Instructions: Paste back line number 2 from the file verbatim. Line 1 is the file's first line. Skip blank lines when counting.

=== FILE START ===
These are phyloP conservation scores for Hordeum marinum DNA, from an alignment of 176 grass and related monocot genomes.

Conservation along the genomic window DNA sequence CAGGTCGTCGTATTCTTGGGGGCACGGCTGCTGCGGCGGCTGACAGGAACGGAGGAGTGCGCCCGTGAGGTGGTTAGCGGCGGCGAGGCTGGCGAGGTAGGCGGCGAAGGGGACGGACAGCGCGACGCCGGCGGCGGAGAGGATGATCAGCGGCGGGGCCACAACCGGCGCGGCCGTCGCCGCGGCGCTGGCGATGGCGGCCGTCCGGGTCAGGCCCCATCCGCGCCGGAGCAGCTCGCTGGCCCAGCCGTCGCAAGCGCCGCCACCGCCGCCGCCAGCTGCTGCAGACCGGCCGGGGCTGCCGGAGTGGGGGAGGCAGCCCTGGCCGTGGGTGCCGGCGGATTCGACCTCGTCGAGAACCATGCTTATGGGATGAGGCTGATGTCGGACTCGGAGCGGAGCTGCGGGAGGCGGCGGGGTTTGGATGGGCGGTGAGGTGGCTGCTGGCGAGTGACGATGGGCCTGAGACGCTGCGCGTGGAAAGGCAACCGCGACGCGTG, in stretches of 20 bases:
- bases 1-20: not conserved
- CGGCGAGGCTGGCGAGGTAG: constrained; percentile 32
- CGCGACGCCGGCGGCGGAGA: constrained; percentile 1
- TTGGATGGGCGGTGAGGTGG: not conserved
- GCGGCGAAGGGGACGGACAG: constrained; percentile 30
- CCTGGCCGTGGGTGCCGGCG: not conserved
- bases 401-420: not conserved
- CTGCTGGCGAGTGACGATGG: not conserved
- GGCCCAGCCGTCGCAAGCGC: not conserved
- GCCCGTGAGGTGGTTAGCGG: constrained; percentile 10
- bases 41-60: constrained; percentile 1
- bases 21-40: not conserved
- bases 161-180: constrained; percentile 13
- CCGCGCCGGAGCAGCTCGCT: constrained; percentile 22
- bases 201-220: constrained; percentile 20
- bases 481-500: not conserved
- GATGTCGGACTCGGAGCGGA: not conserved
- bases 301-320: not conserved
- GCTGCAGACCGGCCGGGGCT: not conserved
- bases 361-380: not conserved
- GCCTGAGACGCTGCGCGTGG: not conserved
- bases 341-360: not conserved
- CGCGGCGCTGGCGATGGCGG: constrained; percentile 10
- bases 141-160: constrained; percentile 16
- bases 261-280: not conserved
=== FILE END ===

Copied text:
Conservation along the genomic window DNA sequence CAGGTCGTCGTATTCTTGGGGGCACGGCTGCTGCGGCGGCTGACAGGAACGGAGGAGTGCGCCCGTGAGGTGGTTAGCGGCGGCGAGGCTGGCGAGGTAGGCGGCGAAGGGGACGGACAGCGCGACGCCGGCGGCGGAGAGGATGATCAGCGGCGGGGCCACAACCGGCGCGGCCGTCGCCGCGGCGCTGGCGATGGCGGCCGTCCGGGTCAGGCCCCATCCGCGCCGGAGCAGCTCGCTGGCCCAGCCGTCGCAAGCGCCGCCACCGCCGCCGCCAGCTGCTGCAGACCGGCCGGGGCTGCCGGAGTGGGGGAGGCAGCCCTGGCCGTGGGTGCCGGCGGATTCGACCTCGTCGAGAACCATGCTTATGGGATGAGGCTGATGTCGGACTCGGAGCGGAGCTGCGGGAGGCGGCGGGGTTTGGATGGGCGGTGAGGTGGCTGCTGGCGAGTGACGATGGGCCTGAGACGCTGCGCGTGGAAAGGCAACCGCGACGCGTG, in stretches of 20 bases: